By Peter Koutroumpis
RALEIGH, N.C. – March Madness took hold in the Triangle with opening-round play in the 2018 NCAA Women’s Basketball Tournament at Reynolds Coliseum on Friday.
The fifth-seeded Maryland Terrapins had their hands full against a tenacious squad in the 12th-seeded Princeton Tigers, but eventually came away with a 77-57 win.
“The story of our team all season long has been it’s not one person, but everybody sharing the load,” Maryland head coach Brenda Frese said.
“I thought you saw collectively the strength of our team today.”
Kaila Charles led Maryland with 20 points and five rebounds that was supported by 16 points and five rebounds from Eleanna Christinaki, and 14 points, three rebounds, and three steals from Kristen Confroy.
The Tigers’ top three couldn’t match the Terps’ top trio.
Abby Meyers finished with 13 points, two assists and two steals, while Ivy League Player of the Year Bella Alarie led the Tigers with a team-high six rebounds to go with 12 points and four assists.
First Team All-Ivy Leslie Robinson supported at both ends of the court and finished with a well-rounded nine points, six rebounds, five assists, and three steals.
However, it wasn’t enough according to Princeton head coach Courtney Banghart whose team was outrebounded by a 43-25 margin.
“That was not Princeton basketball. I want to give credit to Maryland, and we know them to be a good team. As the NCAA Tournament and the Ivy League requires, you need to give your best, and I don’t think on either side of the ball we were able to do that.
“If you don’t play well in the NCAA Tournament, you’re going to lose. We are living examples of that. If you play well in the NCAA Tournament and you’re a good team, you’ll win, which we are also living examples of.”
The Tigers met a similar fate against Maryland as they did the last time the two programs met back in the second round of the 2015 NCAA Tournament, and hold an 0-3 all-time record against the Terps.
With the win, Maryland moved on to play in the Tournament’s second round on Sunday to face the fourth-seeded N.C. State Wolfpack, 62-35 winners over Elon.
Maryland led 31-26 with Confroy, Christinaki, and Myers tallying eight, seven, and six points, respectively.
Alarie posted six points to lead Princeton’s scoring that included contributions from seven different players.
While holding the lead through the opening half with production from the free throw line, a 6-0 run to start the third quarter extended Maryland’s lead to double digits, leading 37-26 at the 7:53 mark.
The Tigers went scoreless for nearly four minutes.
“We just knew they really wanted to slow down the game,” Confroy said.
“For us to really impose our will and play the speed we wanted to, we knew we needed ball pressure and high hands to really try to speed them up. I thought we had great success with that early in the first quarter and then sort of died out a little bit. But especially in the second half, we were able to dictate on the defensive end and speed them up to play our pace.”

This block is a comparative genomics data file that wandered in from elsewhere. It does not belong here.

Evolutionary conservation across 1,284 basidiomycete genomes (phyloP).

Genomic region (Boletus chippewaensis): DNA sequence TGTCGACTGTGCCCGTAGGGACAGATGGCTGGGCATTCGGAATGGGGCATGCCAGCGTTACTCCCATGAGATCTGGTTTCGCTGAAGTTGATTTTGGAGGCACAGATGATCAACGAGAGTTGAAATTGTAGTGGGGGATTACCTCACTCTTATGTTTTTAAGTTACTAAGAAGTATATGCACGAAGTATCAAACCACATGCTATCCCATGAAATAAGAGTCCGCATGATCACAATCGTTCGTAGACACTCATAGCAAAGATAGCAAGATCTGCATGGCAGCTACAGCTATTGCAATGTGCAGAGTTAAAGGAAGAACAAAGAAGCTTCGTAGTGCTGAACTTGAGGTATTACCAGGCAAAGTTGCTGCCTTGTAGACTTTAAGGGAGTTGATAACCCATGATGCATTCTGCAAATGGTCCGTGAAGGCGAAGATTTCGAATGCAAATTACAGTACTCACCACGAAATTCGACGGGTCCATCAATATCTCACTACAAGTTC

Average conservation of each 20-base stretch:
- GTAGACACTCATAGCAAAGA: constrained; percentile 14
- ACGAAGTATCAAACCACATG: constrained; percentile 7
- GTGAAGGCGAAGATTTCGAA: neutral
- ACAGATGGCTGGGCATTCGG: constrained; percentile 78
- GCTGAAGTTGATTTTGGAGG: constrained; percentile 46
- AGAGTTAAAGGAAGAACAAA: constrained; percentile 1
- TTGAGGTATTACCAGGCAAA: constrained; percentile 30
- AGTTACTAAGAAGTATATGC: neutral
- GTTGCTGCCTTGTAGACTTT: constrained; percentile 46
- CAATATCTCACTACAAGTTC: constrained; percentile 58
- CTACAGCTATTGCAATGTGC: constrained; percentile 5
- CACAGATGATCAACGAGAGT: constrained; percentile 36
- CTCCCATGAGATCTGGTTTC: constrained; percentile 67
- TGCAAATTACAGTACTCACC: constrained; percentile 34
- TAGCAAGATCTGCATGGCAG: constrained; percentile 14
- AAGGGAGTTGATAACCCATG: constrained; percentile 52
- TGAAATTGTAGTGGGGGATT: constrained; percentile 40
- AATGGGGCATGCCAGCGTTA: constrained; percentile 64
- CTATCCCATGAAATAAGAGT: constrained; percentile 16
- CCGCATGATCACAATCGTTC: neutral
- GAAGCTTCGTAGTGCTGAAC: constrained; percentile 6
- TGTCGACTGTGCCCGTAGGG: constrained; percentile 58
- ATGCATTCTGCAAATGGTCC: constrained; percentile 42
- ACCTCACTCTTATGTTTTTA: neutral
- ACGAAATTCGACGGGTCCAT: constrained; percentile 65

The Tigers opened the game’s scoring with a layup from Sydney Jordan before the Terps dropped six points quickly, forcing turnovers off the press in the Princeton backcourt.
Maryland led 9-5 at the five-minute mark.
Interior passing against an aggressive Princeton defense paid off with a layup from Brianna Fraser that extended the Terrapins’ lead to 13-8.
A three from Meyers pulled the Tigers within four.
A jumper inside from Christinaki then put the Terps back ahead by six, leading 17-11 heading into the second period.
“It wasn’t a shock,” Alarie said of what to expect of the Maryland defense.
“We knew they were going to pressure us. It was just the fact we couldn’t combat it the way we wanted to, which is frustrating because that’s what we’ve been focusing on all week. It was just the pressure and something we weren’t ready for, but something we weren’t able to combat.”
A three from the Tigers’ Gabrielle Rush was matched by back-to-back layups from Myers and Christinaki.
Maryland led 21-15 with 4:55 to play.
While both teams missed successive shots, each battled back-and-forth for the points they scored.
Maryland turnovers helped the Tigers to stay close, scoring four straight as the period ended.
However, 8-of-9 shooting from the free throw line kept the Terps ahead and leading 31-26.
An 8-0 run from the Terps led by Charles and Christinaki provided the fuel to boost the Terps’ lead up to 39-26 with seven minutes remaining.
Meyers’ jumper from the left wing registered the Tigers’ first points in the period at 6:04.
Maryland held a 39-28 margin at the media timeout with 4:38 to go.
Led by Confroy, Charles, and Christinaki, the Terps’ 22-10 differential in the period had them ahead 53-36.
“We were really unable to move the basketball North-South,” Banghart pointed out.
“We spent a lot of time East-West, and I don’t quite know why because we spend a lot of our time on North-South. That led to defensive breakdowns with discipline. Part of being able to beat a good team, you’ve got to be so locked in a both ends. You get fatigued. Both teams do, but it’s much easier to get tired when your shots aren’t falling. Maryland was able to get some good run-outs and baskets in transition.”
Princeton continued to struggle to keep pace offensively, trailing by 26 points, 68-42, with 4:09 remaining.
Confroy, Charles, and Christinaki kept Maryland’s offense churning.
Other than two successful free throws each, the offensive effectiveness of Alarie and Robinson was minimized and allowed the Terps to cruise to a dominant opening-round win.
“They definitely had a player stick on me the whole time,” Robinson said.
“It was kind of hard to get in position to score the way I’m used to. We did find opportunities for high-low, which we really like to play. It was trying to get out of the really close face-guard that I’m not super used to, especially in the Ivy League.”
Peter Koutroumpis, 401-323-8960, @pksport